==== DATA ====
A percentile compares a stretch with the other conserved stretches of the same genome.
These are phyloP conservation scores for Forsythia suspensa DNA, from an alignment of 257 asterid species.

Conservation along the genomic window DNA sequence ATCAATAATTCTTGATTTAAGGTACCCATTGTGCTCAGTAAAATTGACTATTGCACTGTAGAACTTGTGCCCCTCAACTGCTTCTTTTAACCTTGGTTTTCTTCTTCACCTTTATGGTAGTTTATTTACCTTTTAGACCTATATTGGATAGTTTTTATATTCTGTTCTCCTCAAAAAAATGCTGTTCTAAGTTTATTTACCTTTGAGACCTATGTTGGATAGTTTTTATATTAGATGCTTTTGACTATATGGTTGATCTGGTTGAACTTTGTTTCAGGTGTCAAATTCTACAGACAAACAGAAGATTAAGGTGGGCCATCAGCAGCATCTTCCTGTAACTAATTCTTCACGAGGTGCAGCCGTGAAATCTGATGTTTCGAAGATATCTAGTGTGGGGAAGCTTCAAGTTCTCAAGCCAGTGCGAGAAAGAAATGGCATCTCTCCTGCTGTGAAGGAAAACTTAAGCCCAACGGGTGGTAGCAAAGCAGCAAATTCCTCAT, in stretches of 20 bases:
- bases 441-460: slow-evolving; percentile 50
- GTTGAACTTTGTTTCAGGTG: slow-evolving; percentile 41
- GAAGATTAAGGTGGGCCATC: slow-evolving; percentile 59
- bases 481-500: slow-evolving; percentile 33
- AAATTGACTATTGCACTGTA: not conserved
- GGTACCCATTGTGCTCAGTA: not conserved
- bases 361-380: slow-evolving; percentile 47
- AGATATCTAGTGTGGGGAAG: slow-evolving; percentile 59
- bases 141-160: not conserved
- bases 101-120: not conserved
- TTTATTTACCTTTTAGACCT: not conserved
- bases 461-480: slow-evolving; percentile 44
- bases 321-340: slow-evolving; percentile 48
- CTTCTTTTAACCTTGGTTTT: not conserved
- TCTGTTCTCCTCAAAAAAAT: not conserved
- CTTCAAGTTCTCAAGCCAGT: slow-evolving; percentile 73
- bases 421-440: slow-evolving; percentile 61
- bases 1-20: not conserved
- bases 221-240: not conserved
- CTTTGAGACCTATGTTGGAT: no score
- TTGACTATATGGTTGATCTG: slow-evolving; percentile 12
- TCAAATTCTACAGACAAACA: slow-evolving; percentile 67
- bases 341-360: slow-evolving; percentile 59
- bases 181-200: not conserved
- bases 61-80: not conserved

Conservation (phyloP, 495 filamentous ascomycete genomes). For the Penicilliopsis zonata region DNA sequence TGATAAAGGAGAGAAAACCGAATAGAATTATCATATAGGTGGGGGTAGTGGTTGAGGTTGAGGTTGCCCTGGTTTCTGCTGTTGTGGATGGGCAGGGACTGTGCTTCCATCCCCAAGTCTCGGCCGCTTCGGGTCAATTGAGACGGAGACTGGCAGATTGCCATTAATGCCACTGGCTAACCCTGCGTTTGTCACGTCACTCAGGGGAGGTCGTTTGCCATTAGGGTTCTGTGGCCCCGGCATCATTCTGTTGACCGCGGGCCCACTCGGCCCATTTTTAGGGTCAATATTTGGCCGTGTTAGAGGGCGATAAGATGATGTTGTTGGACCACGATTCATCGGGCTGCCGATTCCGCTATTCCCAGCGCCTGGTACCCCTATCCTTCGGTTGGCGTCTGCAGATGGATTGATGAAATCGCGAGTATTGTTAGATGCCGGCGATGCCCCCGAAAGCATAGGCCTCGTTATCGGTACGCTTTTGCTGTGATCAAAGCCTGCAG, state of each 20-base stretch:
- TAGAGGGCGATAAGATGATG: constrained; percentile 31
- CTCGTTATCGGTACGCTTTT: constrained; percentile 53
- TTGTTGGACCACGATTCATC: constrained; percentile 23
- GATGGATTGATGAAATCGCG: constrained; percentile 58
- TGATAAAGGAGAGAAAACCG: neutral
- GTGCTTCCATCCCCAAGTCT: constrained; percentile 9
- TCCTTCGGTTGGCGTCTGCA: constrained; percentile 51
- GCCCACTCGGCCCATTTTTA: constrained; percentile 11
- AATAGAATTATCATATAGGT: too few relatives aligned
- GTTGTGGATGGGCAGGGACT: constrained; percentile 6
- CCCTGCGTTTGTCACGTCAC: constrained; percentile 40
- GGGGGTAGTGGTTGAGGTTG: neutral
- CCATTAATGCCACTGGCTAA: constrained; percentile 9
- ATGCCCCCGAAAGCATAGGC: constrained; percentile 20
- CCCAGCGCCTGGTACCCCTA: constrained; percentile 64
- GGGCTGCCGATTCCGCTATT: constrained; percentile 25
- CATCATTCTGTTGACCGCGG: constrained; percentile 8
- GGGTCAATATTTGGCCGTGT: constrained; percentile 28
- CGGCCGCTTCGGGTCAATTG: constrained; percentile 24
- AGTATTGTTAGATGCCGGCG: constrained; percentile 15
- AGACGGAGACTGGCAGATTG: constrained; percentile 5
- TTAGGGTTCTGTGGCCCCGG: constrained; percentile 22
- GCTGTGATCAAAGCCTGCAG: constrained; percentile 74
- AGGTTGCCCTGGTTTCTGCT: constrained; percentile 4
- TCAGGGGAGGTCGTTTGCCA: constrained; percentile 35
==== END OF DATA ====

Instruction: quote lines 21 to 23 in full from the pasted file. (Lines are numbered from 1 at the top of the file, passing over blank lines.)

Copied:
- bases 1-20: not conserved
- bases 221-240: not conserved
- CTTTGAGACCTATGTTGGAT: no score